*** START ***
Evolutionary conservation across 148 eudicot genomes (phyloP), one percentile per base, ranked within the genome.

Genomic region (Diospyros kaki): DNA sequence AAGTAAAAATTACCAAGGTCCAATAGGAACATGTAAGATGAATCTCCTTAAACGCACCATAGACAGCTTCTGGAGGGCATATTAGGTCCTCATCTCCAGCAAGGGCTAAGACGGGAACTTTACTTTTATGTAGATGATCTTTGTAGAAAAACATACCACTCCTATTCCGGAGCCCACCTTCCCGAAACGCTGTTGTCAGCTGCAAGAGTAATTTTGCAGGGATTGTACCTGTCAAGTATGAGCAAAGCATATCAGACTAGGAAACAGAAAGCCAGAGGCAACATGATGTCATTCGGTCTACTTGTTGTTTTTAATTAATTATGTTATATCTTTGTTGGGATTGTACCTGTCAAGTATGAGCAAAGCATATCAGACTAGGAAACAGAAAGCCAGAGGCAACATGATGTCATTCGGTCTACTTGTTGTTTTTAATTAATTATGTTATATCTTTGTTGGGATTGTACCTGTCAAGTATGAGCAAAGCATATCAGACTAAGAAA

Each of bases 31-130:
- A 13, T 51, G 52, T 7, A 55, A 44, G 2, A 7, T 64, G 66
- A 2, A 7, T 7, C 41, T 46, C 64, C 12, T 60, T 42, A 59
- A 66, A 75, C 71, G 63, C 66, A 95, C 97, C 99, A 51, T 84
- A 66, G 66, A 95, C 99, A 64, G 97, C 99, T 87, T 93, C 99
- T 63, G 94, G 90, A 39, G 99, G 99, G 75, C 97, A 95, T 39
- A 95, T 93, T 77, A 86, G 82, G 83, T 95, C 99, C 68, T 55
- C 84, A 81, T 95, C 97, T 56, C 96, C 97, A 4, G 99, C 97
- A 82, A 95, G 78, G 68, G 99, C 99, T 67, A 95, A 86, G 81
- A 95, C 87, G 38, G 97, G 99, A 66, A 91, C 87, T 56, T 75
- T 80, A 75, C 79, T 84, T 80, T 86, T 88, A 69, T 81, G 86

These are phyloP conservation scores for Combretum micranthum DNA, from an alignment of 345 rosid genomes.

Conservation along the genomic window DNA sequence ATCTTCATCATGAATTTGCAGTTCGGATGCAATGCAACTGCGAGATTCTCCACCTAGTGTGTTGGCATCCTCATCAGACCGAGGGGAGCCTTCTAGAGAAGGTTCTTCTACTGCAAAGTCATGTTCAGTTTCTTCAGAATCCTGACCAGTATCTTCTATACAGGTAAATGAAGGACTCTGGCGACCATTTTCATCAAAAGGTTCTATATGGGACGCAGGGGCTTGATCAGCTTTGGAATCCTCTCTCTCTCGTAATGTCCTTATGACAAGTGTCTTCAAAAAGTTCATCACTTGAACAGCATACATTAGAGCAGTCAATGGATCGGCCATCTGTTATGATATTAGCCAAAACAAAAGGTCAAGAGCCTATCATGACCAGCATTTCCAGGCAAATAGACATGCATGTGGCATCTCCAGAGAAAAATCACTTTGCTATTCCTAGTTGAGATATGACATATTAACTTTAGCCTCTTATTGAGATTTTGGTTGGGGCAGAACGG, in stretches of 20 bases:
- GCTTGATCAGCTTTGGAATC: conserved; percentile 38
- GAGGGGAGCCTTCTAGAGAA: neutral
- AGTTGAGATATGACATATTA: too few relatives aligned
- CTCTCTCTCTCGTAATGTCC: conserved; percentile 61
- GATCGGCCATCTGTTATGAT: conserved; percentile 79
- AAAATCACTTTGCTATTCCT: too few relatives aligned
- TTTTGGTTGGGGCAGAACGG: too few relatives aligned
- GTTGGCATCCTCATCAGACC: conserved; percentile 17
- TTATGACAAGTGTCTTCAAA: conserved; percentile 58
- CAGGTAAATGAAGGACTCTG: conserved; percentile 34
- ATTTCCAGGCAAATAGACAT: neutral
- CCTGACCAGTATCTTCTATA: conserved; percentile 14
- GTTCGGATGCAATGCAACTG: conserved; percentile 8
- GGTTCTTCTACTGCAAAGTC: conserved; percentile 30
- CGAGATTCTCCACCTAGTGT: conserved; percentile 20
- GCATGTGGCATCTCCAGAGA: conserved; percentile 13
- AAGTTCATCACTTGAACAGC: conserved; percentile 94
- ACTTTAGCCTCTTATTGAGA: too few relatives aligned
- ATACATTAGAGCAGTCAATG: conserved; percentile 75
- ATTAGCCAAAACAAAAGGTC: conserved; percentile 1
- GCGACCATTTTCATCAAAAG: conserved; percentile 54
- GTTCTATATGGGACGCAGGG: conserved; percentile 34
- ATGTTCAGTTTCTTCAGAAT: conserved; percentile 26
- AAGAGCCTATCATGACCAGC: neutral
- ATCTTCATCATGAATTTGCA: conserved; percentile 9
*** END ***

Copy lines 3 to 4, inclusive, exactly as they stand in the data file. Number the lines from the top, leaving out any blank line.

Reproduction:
Each of bases 31-130:
- A 13, T 51, G 52, T 7, A 55, A 44, G 2, A 7, T 64, G 66